Be cautious. People tend to be more carefree on vacation. And with all the fun excursions and activities you’re more likely to suffer a sprain, strain, or broken bone on your summer getaway. Remember to practice good safety habits by following all precautions. It’s also important to know your limits so if it’s a new activity, don’t overdo it.
Summer is the season for experiencing the great outdoors. By following these tips, you can enjoy everything this time of year has to offer without compromising your health.
- van der Pols JC. Prolonged Prevention of Squamous Cell Carcinoma of the Skin by Regular Sunscreen Use. Cancer Epidemiol Biomarkers Prev. 2006;15(12):2546–2548.
- Olsen CM. Prevention of DNA damage in human skin by topical sunscreens. Photodermatol. Photoimmunol. Photomed. 2017;33:135-142.
- Whiteman DC. Childhood sun exposure as a risk factor for melanoma: a systematic review of epidemiologic studies. Cancer Causes Control. 2001;12:69–82.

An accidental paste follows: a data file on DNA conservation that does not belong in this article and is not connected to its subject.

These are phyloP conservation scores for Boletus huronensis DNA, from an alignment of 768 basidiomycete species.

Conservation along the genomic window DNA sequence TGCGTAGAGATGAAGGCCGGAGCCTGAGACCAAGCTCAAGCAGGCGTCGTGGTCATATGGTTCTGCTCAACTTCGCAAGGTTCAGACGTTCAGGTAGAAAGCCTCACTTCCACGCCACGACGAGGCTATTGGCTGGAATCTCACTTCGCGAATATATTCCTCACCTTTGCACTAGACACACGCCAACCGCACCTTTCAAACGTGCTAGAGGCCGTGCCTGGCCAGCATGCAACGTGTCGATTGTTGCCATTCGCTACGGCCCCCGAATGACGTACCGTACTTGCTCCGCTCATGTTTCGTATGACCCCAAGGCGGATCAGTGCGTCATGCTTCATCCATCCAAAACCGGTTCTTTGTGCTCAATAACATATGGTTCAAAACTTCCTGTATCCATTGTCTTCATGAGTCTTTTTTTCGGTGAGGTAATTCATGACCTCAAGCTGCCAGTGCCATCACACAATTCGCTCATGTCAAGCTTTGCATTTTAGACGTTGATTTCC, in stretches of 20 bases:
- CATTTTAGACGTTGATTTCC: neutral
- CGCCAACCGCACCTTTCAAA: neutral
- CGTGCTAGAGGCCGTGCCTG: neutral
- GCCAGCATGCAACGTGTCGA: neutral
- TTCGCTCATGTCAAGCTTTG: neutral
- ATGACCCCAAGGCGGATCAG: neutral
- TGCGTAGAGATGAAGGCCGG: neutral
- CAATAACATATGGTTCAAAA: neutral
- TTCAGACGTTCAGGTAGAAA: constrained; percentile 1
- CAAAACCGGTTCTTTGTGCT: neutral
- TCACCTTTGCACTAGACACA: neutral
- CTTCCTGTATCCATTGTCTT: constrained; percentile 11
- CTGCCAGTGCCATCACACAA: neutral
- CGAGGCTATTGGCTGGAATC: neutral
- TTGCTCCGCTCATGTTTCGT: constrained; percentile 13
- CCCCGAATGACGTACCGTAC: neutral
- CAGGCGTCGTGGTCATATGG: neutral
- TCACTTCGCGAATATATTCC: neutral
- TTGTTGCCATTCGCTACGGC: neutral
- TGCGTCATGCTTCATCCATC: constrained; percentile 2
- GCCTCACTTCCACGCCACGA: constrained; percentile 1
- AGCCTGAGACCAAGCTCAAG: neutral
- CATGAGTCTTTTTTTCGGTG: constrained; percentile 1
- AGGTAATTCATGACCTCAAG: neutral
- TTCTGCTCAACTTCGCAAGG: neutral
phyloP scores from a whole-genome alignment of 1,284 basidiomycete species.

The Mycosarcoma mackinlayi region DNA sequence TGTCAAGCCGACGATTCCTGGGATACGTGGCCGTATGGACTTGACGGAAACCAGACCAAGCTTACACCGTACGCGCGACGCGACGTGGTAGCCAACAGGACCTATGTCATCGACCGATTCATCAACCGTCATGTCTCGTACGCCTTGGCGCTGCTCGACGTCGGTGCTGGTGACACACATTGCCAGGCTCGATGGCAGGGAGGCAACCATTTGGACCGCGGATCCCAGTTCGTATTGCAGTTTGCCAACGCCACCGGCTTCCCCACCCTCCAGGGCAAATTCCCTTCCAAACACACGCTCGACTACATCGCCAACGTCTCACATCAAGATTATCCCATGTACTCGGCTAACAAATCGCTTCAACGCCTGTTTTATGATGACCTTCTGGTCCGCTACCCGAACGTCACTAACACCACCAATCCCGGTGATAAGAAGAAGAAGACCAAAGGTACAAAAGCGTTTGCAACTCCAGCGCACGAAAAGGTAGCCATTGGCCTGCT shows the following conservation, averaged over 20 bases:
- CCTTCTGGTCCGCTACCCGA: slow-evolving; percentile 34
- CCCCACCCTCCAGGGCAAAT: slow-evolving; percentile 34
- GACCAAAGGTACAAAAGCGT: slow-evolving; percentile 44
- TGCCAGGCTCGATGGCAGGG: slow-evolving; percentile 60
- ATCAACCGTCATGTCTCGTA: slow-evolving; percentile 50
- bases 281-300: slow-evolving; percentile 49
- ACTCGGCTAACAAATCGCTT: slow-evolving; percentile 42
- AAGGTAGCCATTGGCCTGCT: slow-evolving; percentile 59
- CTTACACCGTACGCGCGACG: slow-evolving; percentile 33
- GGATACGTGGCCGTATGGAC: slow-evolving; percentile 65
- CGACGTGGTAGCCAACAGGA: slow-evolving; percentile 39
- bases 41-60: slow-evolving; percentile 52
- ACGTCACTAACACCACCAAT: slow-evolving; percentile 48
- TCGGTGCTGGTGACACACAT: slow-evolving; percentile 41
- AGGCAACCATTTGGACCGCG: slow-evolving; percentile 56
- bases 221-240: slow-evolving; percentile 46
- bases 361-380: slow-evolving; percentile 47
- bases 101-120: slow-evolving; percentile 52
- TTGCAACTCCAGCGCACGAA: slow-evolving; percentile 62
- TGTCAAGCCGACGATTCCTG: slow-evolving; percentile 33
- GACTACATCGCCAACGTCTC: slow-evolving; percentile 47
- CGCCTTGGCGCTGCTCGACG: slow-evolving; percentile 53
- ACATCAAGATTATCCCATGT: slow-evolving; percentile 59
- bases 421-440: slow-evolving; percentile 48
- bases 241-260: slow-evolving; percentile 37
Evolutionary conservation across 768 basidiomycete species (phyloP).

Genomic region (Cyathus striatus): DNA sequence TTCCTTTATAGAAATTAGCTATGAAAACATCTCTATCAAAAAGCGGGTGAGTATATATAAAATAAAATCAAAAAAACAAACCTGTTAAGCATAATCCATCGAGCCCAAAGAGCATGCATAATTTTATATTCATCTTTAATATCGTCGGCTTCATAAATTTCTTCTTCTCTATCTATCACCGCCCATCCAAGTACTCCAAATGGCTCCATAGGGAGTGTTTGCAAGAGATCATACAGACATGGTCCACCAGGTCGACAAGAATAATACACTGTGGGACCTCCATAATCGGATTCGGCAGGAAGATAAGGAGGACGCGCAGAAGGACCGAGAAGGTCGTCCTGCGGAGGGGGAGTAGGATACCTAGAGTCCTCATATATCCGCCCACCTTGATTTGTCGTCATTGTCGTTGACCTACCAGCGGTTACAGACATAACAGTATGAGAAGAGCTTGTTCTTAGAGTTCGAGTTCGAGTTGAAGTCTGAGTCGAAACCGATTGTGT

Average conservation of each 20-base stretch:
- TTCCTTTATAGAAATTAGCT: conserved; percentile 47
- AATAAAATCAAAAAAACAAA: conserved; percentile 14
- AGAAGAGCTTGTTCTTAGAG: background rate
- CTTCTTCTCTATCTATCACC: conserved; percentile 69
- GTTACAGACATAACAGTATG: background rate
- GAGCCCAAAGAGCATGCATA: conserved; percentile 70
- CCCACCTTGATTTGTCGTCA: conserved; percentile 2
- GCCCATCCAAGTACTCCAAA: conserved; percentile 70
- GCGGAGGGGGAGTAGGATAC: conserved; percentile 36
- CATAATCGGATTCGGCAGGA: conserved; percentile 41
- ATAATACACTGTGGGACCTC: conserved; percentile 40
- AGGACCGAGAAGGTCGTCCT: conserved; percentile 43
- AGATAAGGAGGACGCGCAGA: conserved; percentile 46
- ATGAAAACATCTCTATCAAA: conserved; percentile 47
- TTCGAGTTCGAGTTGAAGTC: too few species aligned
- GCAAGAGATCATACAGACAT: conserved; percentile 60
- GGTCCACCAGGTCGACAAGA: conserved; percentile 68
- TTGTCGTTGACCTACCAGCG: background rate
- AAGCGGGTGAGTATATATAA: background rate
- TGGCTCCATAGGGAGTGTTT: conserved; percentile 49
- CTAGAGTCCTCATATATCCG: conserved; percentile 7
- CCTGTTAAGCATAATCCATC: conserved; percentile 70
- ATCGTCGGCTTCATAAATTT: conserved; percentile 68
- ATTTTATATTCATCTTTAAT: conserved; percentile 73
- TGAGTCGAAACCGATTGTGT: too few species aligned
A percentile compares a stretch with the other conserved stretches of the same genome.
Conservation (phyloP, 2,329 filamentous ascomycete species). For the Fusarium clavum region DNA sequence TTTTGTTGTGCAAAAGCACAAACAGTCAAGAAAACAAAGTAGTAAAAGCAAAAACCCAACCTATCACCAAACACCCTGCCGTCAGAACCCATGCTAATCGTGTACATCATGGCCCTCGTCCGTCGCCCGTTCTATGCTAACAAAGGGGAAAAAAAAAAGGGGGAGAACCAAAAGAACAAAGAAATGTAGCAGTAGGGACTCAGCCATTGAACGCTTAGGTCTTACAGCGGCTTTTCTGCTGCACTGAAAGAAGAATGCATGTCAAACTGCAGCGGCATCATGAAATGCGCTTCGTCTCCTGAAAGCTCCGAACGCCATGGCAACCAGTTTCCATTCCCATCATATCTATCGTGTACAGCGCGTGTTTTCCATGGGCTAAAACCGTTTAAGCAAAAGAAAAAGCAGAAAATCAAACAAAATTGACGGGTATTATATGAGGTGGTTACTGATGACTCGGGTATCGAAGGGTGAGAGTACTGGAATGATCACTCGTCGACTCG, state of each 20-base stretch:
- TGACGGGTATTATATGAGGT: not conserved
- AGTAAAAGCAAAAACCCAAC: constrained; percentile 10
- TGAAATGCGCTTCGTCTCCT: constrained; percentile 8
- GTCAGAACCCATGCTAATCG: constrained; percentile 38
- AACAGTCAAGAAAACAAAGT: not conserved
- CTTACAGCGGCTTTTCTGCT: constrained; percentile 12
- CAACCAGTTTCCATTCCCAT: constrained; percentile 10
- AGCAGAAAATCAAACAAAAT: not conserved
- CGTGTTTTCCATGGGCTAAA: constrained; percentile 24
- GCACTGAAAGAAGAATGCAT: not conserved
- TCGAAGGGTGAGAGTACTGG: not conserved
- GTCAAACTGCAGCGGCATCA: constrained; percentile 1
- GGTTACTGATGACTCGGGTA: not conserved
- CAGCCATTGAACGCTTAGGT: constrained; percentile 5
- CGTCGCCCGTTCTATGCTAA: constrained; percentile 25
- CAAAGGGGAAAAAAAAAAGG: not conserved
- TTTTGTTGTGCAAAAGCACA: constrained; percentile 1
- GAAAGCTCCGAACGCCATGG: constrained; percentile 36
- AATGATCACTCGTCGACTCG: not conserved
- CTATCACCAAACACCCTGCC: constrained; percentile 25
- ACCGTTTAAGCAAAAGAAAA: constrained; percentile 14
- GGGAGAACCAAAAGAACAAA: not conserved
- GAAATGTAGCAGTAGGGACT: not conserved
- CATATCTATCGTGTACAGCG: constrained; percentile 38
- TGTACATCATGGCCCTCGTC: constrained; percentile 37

- Diaz A. The Children and Sunscreen Study: A Crossover Trial Investigating Children’s Sunscreen Application Thickness and the Influence of Age and Dispenser Type. Arch Dermatol. 2012;148(5):606–612.
- Heerfordt IM. Sunscreen use optimized by two consecutive applications. PLOS ONE. 2018;13(3):e0193916.
- Stokes RP. The water resistance of sunscreen and day-care products. The British Journal of Dermatology. 1999;140(2):259-263.
- Kluschke F. Gain or Loss? Sunscreen Efficiency after Cosmetic Pretreatment of the Skin. Skin Pharmacol Physiol. 2014;27:82-89.
- Centers for Disease Control and Prevention (CDC). Heat-related deaths after an extreme heat event–four states, 2012, and United States, 1999-2009. MMWR Morb Mortal Wkly Rep. 2013;62(22):433-6.
This article is for informational purposes only. This article is not, nor is it intended to be, a substitute for professional medical advice, diagnosis, or treatment and should never be relied upon for specific medical advice.